He also acted in a major dispute involving so-called ‘Putin banker’ Sergei Pugachev as well as other heavyweight cases that have established him as one of the country’s leading litigators.
The head of the NZ Bar Association, Kate Davenport has influence by virtue of her heading the Association as well as an extensive litigation background encompassing equity, relationship property and other areas of focus.
Heavily involved in issues including gender matters, the Bankside Chambers’ barrister has also had an active involvement in professional regulation as well as serving as Deputy Chair of the Health Practitioners Disciplinary Tribunal current Deputy Chair of the Real Estate Agents Disciplinary Tribunal.
Michael Ring QC
As one of the country’s foremost insurance litigators, Michael Ring has been a busy man with the many and varied insurance issues that have beset the country in recent years. His low profile pubicly (we couldn’t even locate his picture) belies his influence and effectiveness as a leading advocate and expert in insurance law and dispute resolution.
Bruce Gray QC
Bruce Gray’s litigation and appellate practice places him firmly in the upper ranks of the litigation firmament.
His work in securities and commercial litigation, as well as in insurance cases surrounding the Christchurch earthquakes and media and defamation work are testament to his reputation and extensive abilities.
He has also acted in insolvency and in a relatively recent trademark dispute between Coca Cola and Pepsi, when he acted for the former.
More recently he has represented former Defence Minister Dr Wayne Mapp in the now infamous NZSAS raid in Afghanistan, known as Operation Burnham.
Wellington’s Peter McKnight has long been one of the country’s leading defamation lawyers, but his major win in the lawsuit against Colin Craig truly cemented his position as an advocate and expert not to be readily tangled with.
The record-setting Craig verdict of $1.27 million follows numerous other courtroom wins in an area of law notorious for its complexity and uncertain courtroom results.
Nonetheless, Peter McKnight’s background as a leading media lawyer representing Fairfax’s interests while a partner at Izard Weston and his work since becoming a barrister sole has seen a hectic workload punctuated by equally resounding results in his specialist area.
Colin Carruthers QC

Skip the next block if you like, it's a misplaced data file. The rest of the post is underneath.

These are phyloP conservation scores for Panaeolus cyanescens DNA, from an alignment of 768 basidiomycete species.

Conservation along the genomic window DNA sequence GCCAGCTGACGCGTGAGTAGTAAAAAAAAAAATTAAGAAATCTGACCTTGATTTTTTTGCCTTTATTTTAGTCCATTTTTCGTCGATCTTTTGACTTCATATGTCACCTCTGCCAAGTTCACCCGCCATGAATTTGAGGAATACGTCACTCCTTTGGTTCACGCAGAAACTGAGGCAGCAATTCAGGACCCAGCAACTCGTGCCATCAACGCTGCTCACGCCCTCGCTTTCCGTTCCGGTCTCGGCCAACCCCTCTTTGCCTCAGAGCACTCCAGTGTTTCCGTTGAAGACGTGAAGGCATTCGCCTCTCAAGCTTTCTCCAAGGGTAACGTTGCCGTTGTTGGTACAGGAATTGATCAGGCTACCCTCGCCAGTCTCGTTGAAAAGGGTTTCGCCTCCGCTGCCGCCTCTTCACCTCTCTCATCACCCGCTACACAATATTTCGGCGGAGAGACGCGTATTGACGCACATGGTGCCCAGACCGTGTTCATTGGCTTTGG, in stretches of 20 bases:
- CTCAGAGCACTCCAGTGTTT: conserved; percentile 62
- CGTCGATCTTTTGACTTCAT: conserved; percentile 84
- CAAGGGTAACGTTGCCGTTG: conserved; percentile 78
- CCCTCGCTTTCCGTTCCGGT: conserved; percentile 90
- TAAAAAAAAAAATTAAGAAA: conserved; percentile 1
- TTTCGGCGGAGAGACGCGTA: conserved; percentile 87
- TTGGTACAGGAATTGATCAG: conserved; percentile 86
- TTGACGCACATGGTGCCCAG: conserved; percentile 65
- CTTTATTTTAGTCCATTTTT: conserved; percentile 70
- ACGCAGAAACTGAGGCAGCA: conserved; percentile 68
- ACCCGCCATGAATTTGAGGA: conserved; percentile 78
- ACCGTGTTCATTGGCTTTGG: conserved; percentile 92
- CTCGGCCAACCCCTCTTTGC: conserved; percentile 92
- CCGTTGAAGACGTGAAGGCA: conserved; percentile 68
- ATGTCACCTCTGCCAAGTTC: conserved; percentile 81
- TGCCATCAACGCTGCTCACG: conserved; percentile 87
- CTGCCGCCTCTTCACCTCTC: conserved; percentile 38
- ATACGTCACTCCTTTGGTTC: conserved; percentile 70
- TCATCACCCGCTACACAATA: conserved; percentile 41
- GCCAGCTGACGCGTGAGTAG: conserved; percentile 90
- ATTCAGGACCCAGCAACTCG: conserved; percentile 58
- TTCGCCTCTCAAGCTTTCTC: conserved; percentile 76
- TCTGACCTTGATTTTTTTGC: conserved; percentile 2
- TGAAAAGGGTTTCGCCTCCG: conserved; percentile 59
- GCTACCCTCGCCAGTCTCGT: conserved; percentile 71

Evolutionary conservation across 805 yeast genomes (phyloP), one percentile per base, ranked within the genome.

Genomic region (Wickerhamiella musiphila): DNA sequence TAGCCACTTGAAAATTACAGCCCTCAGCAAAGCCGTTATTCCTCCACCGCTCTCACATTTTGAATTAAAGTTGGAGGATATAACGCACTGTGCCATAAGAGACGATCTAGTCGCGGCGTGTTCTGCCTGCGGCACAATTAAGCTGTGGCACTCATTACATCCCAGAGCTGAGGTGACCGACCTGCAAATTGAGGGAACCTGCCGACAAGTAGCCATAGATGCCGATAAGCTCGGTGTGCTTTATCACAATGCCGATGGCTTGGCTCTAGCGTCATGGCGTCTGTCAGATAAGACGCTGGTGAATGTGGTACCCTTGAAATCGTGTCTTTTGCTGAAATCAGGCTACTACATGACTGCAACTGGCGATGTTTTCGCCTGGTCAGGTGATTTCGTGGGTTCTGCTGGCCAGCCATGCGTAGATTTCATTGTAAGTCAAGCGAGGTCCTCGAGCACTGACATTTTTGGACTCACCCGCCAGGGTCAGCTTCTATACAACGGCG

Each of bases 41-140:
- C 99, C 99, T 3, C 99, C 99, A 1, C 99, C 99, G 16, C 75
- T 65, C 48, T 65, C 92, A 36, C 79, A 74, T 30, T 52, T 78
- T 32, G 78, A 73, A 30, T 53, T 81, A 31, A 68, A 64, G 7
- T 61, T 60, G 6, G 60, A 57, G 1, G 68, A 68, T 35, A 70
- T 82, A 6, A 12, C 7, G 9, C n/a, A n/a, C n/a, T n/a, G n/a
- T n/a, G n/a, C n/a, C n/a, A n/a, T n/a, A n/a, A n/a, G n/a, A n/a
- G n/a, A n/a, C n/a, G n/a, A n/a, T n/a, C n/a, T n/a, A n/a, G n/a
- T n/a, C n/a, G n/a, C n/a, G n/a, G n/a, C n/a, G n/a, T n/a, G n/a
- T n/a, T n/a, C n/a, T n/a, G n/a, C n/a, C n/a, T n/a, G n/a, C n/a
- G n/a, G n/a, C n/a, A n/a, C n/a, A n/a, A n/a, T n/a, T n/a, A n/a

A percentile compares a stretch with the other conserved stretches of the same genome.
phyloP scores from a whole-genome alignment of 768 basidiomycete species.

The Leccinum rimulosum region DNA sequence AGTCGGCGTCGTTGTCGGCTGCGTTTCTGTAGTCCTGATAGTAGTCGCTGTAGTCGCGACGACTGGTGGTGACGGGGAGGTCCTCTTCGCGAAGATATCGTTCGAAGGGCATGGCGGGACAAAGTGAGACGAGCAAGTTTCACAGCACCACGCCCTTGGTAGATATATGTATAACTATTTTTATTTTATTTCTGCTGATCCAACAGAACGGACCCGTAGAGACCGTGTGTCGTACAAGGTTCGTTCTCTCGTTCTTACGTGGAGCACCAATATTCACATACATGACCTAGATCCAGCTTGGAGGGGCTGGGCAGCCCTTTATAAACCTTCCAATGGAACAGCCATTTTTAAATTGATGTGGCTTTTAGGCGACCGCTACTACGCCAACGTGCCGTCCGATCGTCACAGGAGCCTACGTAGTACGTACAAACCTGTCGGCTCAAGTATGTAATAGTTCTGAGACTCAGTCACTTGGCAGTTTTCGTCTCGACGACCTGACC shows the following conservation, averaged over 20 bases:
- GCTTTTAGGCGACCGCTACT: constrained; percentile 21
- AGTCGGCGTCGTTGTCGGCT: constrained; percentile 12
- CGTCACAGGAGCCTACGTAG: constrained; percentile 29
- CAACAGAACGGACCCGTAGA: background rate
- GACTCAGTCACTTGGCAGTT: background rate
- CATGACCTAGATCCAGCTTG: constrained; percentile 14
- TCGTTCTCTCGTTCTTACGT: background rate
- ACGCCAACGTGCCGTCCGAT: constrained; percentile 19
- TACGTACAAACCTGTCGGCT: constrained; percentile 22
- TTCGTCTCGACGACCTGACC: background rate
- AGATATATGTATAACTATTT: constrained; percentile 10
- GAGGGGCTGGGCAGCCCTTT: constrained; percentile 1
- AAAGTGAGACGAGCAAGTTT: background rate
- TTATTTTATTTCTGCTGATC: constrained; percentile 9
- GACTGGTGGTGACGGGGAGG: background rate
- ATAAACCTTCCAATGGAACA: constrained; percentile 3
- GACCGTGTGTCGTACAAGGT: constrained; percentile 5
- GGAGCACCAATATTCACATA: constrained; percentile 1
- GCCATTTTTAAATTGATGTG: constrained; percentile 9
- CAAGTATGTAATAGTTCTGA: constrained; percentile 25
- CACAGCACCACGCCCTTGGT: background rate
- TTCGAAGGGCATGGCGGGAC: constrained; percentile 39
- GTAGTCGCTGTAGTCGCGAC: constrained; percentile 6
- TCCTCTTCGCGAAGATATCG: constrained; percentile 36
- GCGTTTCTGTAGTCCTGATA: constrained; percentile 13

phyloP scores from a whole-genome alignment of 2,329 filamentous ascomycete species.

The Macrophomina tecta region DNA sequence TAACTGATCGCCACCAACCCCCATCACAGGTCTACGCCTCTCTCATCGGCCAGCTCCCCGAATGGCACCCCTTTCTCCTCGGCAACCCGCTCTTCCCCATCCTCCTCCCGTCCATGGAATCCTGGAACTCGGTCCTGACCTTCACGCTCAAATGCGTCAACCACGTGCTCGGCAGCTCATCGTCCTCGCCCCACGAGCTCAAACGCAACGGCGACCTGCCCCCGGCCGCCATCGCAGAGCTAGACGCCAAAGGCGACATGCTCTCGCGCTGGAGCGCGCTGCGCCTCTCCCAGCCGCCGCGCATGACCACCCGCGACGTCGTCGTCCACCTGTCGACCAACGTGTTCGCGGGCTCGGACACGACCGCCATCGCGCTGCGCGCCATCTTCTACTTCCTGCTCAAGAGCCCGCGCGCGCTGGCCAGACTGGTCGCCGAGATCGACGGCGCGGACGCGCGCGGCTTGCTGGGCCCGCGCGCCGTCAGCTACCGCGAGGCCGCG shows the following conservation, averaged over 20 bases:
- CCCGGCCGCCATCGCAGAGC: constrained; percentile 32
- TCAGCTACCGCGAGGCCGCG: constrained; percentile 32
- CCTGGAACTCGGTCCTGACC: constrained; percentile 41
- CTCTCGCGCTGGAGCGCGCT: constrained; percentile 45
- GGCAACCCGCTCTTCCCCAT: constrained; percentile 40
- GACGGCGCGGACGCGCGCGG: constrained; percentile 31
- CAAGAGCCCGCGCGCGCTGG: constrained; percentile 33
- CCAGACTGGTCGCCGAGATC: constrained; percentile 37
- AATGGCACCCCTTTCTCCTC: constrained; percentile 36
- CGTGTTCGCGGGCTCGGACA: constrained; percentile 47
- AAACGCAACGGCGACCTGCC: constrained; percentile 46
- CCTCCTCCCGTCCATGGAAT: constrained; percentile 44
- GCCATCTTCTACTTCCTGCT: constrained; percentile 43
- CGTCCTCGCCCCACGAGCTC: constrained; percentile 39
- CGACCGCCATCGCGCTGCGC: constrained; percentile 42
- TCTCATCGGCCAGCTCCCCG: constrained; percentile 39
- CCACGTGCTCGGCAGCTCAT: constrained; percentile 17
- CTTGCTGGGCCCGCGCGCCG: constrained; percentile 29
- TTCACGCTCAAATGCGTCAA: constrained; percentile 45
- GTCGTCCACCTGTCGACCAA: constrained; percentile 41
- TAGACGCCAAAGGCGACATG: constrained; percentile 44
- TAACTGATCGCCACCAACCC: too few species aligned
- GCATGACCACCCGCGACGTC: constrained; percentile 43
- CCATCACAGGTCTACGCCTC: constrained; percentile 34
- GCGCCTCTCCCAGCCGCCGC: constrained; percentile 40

One of New Zealand’s most experienced barristers, Colin Carruthers QC has a raft of high profile defence and prosecutions in his CV.
The junior to late Chief Justice Sir Thomas Eichelbaum when the two were at Chapman Tripp, Colin Carruther’s list of cases is as extensive as his Martinborough vinyard.
Handling the prosecution of the South Canterbury Finance directors, to representing Sir Ngatata Love in his fraud trial, Colin Carruther’s legal repetoire is extensive and impressive, albeit slowing somewhat.
Geoff Clews has been a long-established leader in the tax law arena, in both a civil and criminal context and is one of the few New Zealand barristers who has developed a strong reputation in the area.
His expertise extends from every part of tax issues and at all appellate levels, achieving significant recognition for his expertise in the area, including for his advocacy.
Robert Lithgow QC
Adopting something of an enfant terrible persona, the Wellington-based QC is frequently used as a media source for some of the more vexed and difficult results that emerge from the justice system. He famously described the Court of Appeal as a ‘complete waste of time’ when interviewed over miscarriages of justice in 2006.
His ability to interpret the law and comment often controversially on decisions that may appear vexed to many has made him something of a refreshing change from the usually more predictable ‘steady-as-she-goes’ legal commentators.
In 2015 he also criticised the lack of transparency and other factors surrounding the appointment of QCs, saying in a Law Society article that the Crown Law Office, NZLS and NZBA should “apologise to the very many unsuccessful candidates”. He says their application fees should be returned.
“The disappointed candidates cannot say these things publicly. “I can, so I do.”